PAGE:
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Have you ever been in the middle of doing something and realized that your mind has wandered off into another realm of time and space?
A fair amount of time may have passed, and you might have missed some of the movie you were watching, or you didn’t hear a word that was said to you.
This is known as “zoning out,” and it happens to almost everyone at some point.
For most people, zoning out is a type of coping mechanism. It’s a form of disassociation in which one’s mind compartmentalizes tasks and information processing in order to get something done.
Tasks that don’t require a lot of focus end up going on autopilot, allowing the mind to drift somewhere else. This might be somewhere more pleasant—such as daydreams—or it might fixate on a subject that’s quite pressing to the person.
Think of it rather like a person who splits themself in half while going on a journey. One half takes the high road, the other half takes the low road, and they eventually meet up at the pub down the street. That’s when the two halves snap together and there’s a “WTF?” moment when they realize that they haven’t been privy to what one another has been doing.
The part of your mind that has zoned out will be completely oblivious to what’s gone on around you while you were drifting. People might have been talking to you, or important stuff might have happened during the movie that you were supposed to be watching. Hell, a purple alpaca might have tap danced its way across the room in front of you and you wouldn’t have noticed because that part of your mind was otherwise occupied.
We literally lose time when we zone out, and then we have to regroup and refocus on what’s been happening. This can be frustrating at best, or confusing and worrying at worst.
Speak to an accredited and experienced therapist to help you explore why you zone out and how to stop doing it. You may want to try speaking to one via BetterHelp.com for quality care at its most convenient.
What Causes It?
Zoning out can be caused by a number of different things, depending on the individual. The causes listed below are the most common, but they are not all-encompassing.
1. “I don’t want to be here.”
First and foremost is tedium. When you’re trapped in a situation that you don’t want to be in, it’s difficult to fake enthusiasm and pretend that you’re actually interested in what’s going on around you.
For instance, you might absolutely hate your job because it’s boring you to tears, or you have no interest in what you’re being inundated with at school. Having to endure something very boring and lackluster for protracted periods of time can make just about anyone’s mind wander off to explore Narnia for a little while.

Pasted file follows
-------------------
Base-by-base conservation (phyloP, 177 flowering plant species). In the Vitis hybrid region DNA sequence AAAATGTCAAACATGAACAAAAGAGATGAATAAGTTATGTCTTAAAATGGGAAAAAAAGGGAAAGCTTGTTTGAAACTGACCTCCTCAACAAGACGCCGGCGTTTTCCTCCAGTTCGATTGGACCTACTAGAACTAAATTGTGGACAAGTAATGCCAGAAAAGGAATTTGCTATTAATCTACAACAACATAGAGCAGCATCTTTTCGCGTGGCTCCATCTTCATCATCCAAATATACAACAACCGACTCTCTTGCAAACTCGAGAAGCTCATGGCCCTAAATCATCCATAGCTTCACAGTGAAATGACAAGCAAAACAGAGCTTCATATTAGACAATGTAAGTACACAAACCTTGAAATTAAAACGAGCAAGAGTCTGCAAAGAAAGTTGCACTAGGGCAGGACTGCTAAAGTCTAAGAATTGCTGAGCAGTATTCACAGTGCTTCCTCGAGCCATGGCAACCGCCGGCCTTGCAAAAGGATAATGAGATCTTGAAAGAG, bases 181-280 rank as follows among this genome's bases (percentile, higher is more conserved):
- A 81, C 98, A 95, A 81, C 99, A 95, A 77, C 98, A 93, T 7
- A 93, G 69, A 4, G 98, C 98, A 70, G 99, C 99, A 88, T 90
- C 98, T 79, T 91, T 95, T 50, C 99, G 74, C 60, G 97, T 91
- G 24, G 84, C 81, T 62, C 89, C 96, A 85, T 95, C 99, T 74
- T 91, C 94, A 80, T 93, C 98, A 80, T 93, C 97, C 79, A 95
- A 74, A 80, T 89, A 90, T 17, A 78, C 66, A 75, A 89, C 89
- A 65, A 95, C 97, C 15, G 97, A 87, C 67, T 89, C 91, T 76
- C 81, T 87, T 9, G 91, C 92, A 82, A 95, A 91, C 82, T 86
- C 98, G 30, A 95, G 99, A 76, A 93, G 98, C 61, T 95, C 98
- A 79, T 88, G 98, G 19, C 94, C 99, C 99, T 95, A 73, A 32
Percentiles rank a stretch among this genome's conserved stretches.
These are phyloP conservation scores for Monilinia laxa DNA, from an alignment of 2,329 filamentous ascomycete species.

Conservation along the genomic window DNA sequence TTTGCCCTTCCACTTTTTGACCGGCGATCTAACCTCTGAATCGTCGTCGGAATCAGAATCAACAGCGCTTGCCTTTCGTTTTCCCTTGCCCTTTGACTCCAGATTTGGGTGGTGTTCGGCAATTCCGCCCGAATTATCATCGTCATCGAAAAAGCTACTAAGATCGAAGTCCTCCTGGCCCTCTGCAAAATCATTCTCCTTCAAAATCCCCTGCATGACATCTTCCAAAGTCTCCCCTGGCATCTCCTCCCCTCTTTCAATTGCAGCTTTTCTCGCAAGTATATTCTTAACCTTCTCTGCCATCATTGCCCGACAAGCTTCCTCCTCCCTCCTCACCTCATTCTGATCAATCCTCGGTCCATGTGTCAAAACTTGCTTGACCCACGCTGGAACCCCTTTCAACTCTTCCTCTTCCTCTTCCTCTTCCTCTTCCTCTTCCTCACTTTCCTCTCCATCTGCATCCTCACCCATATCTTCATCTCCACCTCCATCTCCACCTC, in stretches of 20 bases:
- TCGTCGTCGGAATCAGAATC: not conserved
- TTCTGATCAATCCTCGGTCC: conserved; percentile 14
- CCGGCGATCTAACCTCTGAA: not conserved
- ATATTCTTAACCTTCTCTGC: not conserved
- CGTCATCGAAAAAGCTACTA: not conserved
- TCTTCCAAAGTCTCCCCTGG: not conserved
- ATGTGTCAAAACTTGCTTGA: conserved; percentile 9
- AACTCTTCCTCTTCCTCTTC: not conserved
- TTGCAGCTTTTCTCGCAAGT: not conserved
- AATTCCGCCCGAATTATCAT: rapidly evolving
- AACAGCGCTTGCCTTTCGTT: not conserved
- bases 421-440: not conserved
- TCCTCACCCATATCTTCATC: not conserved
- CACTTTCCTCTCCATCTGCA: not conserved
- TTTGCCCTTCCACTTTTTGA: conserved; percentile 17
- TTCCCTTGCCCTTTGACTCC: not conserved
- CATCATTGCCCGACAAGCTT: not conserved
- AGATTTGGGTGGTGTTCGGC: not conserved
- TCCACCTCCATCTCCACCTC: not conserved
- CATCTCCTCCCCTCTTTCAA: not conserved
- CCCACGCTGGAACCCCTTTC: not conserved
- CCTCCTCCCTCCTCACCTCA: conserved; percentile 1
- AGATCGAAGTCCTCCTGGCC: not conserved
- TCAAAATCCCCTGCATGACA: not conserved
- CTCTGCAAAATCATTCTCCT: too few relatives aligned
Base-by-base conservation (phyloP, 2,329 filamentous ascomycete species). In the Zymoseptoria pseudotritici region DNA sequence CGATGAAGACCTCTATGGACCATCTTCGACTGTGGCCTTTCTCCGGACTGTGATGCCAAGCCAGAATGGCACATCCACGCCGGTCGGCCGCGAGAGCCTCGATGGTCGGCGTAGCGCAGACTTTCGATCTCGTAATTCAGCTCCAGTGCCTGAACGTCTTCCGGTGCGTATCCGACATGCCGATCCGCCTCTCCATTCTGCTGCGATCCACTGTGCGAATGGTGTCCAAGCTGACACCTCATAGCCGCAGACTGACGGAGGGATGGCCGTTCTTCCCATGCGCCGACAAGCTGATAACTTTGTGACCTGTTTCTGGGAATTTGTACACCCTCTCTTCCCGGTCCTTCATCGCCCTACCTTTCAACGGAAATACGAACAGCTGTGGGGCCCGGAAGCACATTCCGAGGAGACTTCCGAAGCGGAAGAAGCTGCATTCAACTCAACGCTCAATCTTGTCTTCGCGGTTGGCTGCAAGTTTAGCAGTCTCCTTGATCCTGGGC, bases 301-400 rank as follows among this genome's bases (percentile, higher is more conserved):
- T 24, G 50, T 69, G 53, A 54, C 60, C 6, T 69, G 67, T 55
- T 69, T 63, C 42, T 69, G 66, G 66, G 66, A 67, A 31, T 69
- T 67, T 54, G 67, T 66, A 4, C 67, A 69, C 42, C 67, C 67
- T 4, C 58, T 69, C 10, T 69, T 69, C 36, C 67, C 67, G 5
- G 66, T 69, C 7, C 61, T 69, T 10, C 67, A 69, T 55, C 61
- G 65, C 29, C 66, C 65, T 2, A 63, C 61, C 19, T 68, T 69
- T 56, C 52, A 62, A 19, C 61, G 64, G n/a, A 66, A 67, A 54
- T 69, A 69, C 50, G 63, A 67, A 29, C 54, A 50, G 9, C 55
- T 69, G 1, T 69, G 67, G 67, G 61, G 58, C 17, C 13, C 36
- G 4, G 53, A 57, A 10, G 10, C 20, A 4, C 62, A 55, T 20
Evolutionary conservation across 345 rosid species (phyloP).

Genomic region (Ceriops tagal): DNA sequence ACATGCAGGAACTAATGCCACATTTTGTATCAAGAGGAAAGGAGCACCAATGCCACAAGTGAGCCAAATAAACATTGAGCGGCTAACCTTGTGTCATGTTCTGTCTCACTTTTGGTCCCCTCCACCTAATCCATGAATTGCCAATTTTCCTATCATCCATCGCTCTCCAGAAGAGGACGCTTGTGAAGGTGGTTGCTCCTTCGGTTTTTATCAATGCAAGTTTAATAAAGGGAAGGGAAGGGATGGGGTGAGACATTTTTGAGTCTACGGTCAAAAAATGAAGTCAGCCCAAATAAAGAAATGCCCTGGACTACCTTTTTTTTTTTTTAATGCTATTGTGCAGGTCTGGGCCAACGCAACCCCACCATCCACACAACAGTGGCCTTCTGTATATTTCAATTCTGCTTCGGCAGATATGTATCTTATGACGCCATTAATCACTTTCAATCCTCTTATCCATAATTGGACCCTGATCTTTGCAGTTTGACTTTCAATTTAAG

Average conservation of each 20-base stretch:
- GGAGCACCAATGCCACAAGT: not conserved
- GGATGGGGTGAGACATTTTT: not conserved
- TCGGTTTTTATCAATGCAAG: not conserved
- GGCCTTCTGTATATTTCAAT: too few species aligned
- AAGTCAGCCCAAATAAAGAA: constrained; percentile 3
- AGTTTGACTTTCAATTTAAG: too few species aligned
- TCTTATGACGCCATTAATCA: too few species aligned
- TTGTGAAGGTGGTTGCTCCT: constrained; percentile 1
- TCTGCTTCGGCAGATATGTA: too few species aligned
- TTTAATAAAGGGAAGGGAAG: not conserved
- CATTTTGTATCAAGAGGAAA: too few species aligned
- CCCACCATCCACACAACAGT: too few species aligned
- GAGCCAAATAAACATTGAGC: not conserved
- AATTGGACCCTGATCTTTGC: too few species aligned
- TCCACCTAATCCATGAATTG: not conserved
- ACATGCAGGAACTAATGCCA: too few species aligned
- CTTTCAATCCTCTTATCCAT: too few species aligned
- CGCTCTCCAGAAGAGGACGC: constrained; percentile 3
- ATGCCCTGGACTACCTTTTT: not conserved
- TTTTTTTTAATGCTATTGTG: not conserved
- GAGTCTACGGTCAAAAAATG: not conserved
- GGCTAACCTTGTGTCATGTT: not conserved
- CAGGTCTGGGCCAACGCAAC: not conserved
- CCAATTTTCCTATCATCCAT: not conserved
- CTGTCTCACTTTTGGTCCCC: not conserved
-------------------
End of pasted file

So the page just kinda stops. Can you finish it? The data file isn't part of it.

We’ve been programmed to force ourselves to pay attention to things we don’t care about since day one, and most of us rebel against this on a soul-deep level. When you were in school as a child, did you ever get in trouble for staring out the window or daydreaming when you should have been paying attention to the geometry or history lesson?
No child on earth is naturally inclined to sit motionless for several hours at a time when they are hardwired at that age to be running around, playing, laughing, and burning off all that youthful energy. Having to sit still and concentrate on things they hate is a form of torture for them. As a result, one of two things will happen: they’ll end up cowed into submission and allow their wild nature to die back, or they’ll disassociate (zone out) in order to deal with the awful situation they’re being forced to endure.
Over time, this torture ends up feeling like a jagged psychic wound. Those who felt trapped and resentful in school will often pursue careers in which they have more freedom—both literal and figurative. They’ll also get uncomfortable and even anxious when they find themselves in a captive situation in which they’re forced to listen to something inordinately dull (like a board meeting) or even worse: the same story or information repeated over and over again (such as an elder relative’s story that they repeat on the daily).
As a result, their mind attempts to save itself by switching into void space. They’ll zone out and daydream or think intently about something they actually care about.
2. Over-reliance on instant entertainment for short attention spans.
Are you familiar with the acronym “TL;DR?” It’s one that’s commonly used online, and is short for “too long; didn’t read.”
Many people today can’t concentrate on any bit of information longer than a Tweet or entertainment longer than a TikTok video. They’re lucky if they can tolerate a YouTube clip longer than a minute or so, but even then they’ll likely wander off in search of snacks.
If you’re overused to scrolling through social media or watching meme clips, then your focus and attention are being relentlessly broken from information packet to information packet. As a result, when and if you’re in a situation where you’re forced to focus for a bit longer, your mind rebels. It wants to feast on the next dopamine-prodding glittery thing, and when it doesn’t receive it, then it promptly goes into sleep mode.
3. Information overload.
Have you ever started a new job and been overwhelmed by all the rules and techniques you had to learn immediately? Or felt like you’d been thrown into the deep end at school when you weren’t able to keep up with the subject matter?
When we’re inundated with too much information at once, our psyches can short out in the same way that a circuit breaker can flip to “off” during an electric surge. It’s literally too much information for our brain to handle at that point in time, so part of it simply wanders off so it doesn’t melt.
Otherwise, we can either end up having a bit of a breakdown or sound like dribbling idiots as we try to gather our thoughts together to work coherently.
Yet another reason why we might zone out on occasion is simply that we’re exhausted. Sleep deprivation prevents our systems from working correctly, and that includes our mental processes.